This is the latest in a series of recent developments where the federal government has pulled back on the amount of resources and scrutiny being used in the pandemic.
US to divert and screen all travelers from Uganda
The Biden administration on Thursday said it will begin redirecting travelers coming from Uganda to one of five different airports where they can be screened for Ebola.
Beginning on Friday, all U.S.-bound passengers who have been in Uganda in the 21 days prior to their arrival will be routed to New York JFK, Newark Liberty International, Hartsfield-Jackson in Atlanta, O’Hare International in Chicago, or Dulles International in Washington, D.C., for enhanced screening “out of an abundance of caution,” according to the U.S. Embassy in Uganda.
- To date, cases have only been confirmed in Uganda and there have been no probable or confirmed cases of Ebola in the United States.
- Still, the outbreak is concerning because of its rapid growth and because it is being caused by the Sudan strain, for which there are no approved vaccines or treatments.
According to an administration official, passengers can expect a temperature check, and fill out a health questionnaire about Ebola. The contact information will be shared with U.S. state and local health departments to follow-up with arrivals in their jurisdiction.
It’s unclear how long the screenings will remain in place.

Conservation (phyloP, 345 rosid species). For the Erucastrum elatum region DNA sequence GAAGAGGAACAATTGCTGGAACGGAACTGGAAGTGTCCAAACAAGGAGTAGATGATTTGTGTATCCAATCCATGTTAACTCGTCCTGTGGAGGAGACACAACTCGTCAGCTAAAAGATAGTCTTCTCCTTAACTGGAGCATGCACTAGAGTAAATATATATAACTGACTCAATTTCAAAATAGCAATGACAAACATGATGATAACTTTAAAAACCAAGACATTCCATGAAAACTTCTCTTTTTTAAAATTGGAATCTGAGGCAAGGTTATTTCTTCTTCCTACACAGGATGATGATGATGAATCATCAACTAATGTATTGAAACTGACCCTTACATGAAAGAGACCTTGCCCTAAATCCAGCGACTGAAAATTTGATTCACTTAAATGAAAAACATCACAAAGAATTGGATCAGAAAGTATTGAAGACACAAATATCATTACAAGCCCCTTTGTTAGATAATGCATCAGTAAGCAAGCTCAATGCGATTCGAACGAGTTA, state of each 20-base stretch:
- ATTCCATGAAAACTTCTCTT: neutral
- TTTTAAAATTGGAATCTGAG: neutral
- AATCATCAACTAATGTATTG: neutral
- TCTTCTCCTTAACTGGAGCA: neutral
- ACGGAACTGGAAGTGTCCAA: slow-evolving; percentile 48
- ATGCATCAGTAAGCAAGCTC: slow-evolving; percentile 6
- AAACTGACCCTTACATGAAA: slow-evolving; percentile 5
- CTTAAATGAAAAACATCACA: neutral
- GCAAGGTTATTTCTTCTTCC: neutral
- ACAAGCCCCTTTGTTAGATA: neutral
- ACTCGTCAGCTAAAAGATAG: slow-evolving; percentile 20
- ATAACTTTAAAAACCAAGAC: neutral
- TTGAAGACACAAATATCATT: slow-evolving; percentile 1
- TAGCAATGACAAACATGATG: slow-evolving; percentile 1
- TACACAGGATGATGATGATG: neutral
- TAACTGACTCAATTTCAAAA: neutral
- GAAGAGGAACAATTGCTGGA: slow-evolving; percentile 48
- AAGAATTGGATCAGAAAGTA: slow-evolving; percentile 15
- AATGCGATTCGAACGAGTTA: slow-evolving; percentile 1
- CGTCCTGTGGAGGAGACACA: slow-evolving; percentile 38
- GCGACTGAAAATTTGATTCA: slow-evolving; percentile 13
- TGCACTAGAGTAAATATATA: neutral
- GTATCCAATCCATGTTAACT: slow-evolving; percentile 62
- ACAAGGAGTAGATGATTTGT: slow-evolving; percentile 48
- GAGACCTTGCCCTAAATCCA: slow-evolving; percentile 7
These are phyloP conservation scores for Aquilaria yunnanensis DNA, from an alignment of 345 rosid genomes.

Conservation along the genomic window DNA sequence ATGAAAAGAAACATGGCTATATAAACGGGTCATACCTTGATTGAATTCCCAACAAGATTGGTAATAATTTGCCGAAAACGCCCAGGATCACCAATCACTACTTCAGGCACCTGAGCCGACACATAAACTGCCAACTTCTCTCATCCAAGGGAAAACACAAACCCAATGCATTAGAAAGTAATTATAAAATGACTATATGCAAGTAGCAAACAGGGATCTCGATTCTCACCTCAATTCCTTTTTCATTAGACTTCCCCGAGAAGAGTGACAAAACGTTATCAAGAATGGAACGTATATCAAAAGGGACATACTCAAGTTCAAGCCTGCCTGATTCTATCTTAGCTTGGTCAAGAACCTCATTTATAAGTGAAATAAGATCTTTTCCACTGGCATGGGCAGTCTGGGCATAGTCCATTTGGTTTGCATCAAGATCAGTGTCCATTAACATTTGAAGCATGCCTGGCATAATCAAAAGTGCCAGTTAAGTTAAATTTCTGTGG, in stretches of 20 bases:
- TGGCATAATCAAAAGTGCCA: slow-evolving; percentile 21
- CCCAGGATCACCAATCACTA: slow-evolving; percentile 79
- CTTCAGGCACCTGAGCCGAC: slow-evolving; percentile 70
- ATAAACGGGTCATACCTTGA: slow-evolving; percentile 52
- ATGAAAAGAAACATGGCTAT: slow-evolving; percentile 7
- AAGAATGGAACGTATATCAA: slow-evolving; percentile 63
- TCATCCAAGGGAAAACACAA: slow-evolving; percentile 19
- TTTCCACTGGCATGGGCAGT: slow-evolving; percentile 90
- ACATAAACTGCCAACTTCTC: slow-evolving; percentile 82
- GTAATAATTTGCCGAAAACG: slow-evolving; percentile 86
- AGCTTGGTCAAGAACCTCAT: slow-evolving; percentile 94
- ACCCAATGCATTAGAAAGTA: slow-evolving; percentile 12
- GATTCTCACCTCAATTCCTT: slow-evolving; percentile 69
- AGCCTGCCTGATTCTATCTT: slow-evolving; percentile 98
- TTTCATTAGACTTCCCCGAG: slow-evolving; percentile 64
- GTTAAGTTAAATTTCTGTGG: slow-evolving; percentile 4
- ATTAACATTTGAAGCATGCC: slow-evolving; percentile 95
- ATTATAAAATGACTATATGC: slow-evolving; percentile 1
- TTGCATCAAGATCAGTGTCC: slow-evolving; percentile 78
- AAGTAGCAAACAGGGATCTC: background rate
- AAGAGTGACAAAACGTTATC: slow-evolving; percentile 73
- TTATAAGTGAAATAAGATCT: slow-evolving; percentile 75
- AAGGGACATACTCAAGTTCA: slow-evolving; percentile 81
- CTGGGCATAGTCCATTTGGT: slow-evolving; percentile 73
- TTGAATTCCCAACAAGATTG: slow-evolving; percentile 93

Physician and Ebola survivor Craig Spencer said he was worried about what he’s heard so far, and the U.S needs to be doing more to help on the ground.
SURVEY: ADOLESCENTS FAVOR DISPOSABLE, FLAVORED E-CIGARETTES
More than 2.5 million U.S. middle and high school students reported that they are using e-cigarettes, according to new government data published Thursday, with the majority of them choosing flavored, disposable e-cigarettes.
- According to the National Youth Tobacco Survey, 14.1 percent of high school students and 3.3 percent of middle school students said they vaped in the past 30 days.
- The numbers appear to be down from pre-pandemic levels, but the Centers for Disease Control and Prevention (CDC), which conducted the National Youth Tobacco Survey, said not to compare the results to previous years.
The CDC and the Food and Drug Administration said the results show the continuing challenge facing public health agencies as nontraditional cigarettes continue to be popular among teenagers.
“This study shows that our nation’s youth continue to be enticed and hooked by an expanding variety of e-cigarette brands delivering flavored nicotine,” said Deirdre Lawrence Kittner, director of the CDC’s Office on Smoking and Health.
When asked about their “usual brand,” Puff Bar was the most common, followed by Vuse, Hyde, and SMOK. Juul was not mentioned.
MOST HOLD NEGATIVE VIEWS OF HEALTH CARE COST, EQUITY: GALLUP
More than half of Americans in a new Gallup poll said they have negative views of the cost and equity of health care in the United States.